U.S. Army Vet May Be Forced to Move His Entire Family To South Korea If Adopted Daughter is Deported

A United States Army veteran may soon be forced to move his entire family to South Korea next year over the immigration status of his adopted daughter.

Retired Army Lieutenant Colonel Patrick Schreiber said that he and his wife, Soo Jin, are prepared to leave the U.S. if their daughter Hyebin is not allowed to stay.

Hyebin, who was previously covered in the Deferred Action for Childhood Arrivals (DACA) program is facing deportation next year after her application to become an American was rejected by the U.S. Citizenship and Immigration Services.

Patrick and Soo Jin decided to adopt their Korean-immigrant niece as their own daughter back in 2013. The couple, both of Korean descent, had earlier hosted then 15-year-old Hyebin in Kansas back in 2012 due to some family problems in Korea.

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Soo Jin, sister of the Hyebin’s biological father, said that she served as her mother figure for the teen when she was still a baby.

While the Schreibers soon discussed adoption, they were forced to put it on hold as Patrick was called for military duty in Afghanistan in 2013. They decided to pursue the process the following year upon his return.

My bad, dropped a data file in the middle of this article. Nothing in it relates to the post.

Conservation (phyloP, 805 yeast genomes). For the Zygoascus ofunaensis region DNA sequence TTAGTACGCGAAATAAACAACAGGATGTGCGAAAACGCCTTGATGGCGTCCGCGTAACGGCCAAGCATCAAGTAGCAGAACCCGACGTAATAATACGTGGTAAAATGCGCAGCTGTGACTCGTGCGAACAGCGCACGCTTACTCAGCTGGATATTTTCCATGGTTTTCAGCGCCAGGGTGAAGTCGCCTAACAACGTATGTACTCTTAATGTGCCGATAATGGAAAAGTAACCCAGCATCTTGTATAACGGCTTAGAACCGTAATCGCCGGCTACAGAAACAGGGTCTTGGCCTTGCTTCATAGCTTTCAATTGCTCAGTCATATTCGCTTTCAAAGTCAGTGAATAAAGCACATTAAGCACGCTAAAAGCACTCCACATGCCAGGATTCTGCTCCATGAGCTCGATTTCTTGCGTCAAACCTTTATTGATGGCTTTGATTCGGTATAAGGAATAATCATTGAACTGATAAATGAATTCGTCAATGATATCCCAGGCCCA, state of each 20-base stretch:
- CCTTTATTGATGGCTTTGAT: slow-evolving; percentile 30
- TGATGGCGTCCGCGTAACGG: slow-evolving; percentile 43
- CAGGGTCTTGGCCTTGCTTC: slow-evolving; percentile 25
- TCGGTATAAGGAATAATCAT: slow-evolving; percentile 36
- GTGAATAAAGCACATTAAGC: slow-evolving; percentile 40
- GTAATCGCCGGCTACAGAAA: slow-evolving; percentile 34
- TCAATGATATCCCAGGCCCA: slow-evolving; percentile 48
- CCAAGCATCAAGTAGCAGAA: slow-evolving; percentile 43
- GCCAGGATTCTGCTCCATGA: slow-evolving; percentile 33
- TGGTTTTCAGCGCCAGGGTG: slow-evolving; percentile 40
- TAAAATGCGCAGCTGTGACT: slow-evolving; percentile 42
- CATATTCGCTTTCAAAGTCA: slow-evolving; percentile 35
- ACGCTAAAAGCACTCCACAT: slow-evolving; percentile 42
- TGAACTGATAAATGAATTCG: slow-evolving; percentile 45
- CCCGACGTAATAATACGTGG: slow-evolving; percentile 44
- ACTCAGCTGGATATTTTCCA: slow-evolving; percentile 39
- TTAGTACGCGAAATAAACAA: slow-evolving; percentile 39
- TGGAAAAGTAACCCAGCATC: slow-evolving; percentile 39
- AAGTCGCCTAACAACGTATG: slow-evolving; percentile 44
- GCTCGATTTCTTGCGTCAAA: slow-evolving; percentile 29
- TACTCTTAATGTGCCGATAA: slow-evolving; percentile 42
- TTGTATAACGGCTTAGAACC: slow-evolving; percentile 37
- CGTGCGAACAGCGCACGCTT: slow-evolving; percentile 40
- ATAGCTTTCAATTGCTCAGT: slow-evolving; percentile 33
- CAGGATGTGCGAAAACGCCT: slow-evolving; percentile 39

Kansas Court would eventually grant Hyebin’s adoption in 2014 at the age of 17. She received a valid birth certificate from the Kansas Department of Health and Environment a month after the adoption was made official.

However, despite being recognized by the state of Kansas and Department of Defense as Schreiber’s legal daughter, Hyebin still failed to secure a U.S. citizenship due to a technicality. According to a federal statute, children brought into the U.S. may be allowed access to citizenship if they are adopted before age 16.

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Hyebin’s adoption should have been filed earlier had Patrick decided to ditch his Afghanistan duty in 2013.

“I should have put my family ahead of the Army,” said Patrick Schreiber.

Lawyer Rekha Sharma-Crawford, who represents the Schreibers on a pro bono basis, stressed how the situation is unfair for the family.

“Of all the immigration cases our firm takes on, this one makes me the angriest. Here we have a decorated, recently retired military officer whose family has grown closer and stronger even during Lt. Col. Schreiber’s long tours of duty as he led our troops in Iraq and Afghanistan,” Sharma-Crawford was quoted as saying.

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“He received orders to return to Afghanistan, once again, putting his life on the line for his country. He followed orders to report to the Middle East before filing the adoption, believing it could be finalized upon his return. But by the time he did, his daughter had turned 17, which has created this fiasco for his family. In hindsight, had he known, Lt. Col. Schreiber would have adopted Hyebin at 15.”

The lawyer has since filed Hyebin’s case with the Federal District Court of Kansas, where it is currently pending.

Feature Image via Patrick Schreiber

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